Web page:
Vergil, who may be responsible for the superhuman version of Cacus, makes him the fire-breathing son of the god Vulcan who lives in a cave littered with the remains of humans.

In "The Greek Origins of the Cacus Myth," The Classical Quarterly, New Series, Vol. 27, No. 2, (1977), pp. 391-393, Dana Sutton says the story by Vergil is like a myth about Sisyphus stealing the horses of Diomedes that Hercules was bringing to Eurystheus as his 8th labor. In "Cacus and the Cyclops," Mnemosyne, Fourth Series, Vol. 42, No. 1/2, (1989), pp. 101-102, Howard Jacobson says that Vergil modeled his Cacus partly on the Homeric story of Odysseus in Polyphemus' cave [Odyssey 9].

Here is Vergil's version:
Thus spoke Evander to his royal guest:
"These rites, these altars, and this feast, O king,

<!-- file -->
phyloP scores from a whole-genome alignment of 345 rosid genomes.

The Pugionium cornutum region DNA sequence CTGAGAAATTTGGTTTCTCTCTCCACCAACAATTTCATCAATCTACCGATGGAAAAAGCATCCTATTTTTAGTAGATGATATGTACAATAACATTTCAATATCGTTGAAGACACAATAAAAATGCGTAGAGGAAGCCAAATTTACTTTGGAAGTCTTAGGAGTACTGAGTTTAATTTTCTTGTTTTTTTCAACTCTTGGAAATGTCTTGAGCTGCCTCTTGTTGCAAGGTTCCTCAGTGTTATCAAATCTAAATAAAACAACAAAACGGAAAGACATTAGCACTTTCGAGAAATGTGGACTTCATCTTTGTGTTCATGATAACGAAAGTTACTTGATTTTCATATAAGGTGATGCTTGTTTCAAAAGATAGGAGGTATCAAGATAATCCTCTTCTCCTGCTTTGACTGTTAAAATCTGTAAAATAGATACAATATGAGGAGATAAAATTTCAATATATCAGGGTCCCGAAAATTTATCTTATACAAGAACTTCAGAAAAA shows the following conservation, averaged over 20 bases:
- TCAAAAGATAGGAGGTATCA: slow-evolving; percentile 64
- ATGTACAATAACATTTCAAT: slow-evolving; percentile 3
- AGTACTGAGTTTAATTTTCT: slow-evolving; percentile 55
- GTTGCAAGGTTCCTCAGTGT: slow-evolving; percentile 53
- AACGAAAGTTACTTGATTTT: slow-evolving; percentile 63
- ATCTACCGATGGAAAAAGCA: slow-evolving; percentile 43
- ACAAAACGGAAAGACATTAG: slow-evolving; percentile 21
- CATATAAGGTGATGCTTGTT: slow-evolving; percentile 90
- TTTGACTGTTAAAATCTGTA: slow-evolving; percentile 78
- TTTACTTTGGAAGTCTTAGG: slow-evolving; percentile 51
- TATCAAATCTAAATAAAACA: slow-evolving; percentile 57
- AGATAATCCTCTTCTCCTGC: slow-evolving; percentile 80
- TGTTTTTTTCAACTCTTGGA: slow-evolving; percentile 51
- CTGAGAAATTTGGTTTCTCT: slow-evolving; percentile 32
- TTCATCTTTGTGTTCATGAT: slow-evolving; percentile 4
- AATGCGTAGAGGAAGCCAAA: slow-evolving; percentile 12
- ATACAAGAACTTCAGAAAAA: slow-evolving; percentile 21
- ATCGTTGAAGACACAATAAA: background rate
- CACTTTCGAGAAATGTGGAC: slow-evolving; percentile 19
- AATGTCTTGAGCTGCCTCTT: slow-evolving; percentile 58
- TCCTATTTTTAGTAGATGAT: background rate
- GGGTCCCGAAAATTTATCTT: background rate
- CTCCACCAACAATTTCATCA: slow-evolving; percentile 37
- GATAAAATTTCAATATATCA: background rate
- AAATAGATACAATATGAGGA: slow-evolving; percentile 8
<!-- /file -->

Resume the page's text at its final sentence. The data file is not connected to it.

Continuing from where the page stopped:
From no vain fears or superstition spring,
Or blind devotion, or from blinder chance,
Or heady zeal, or brutal ignorance;
But, sav'd from danger, with a grateful sense,
The labors of a god we recompense.
See, from afar, yon rock that mates the sky,
About whose feet such heaps of rubbish lie;
Such indigested ruin; bleak and bare,
How desart now it stands, expos'd in air!
'T was once a robber's den, inclos'd around
With living stone, and deep beneath the ground.
The monster Cacus, more than half a beast,
This hold, impervious to the sun, possess'd.
The pavement ever foul with human gore;
Heads, and their mangled members, hung the door.
Vulcan this plague begot; and, like his sire,
Black clouds he belch'd, and flakes of livid fire.
Time, long expected, eas'd us of our load,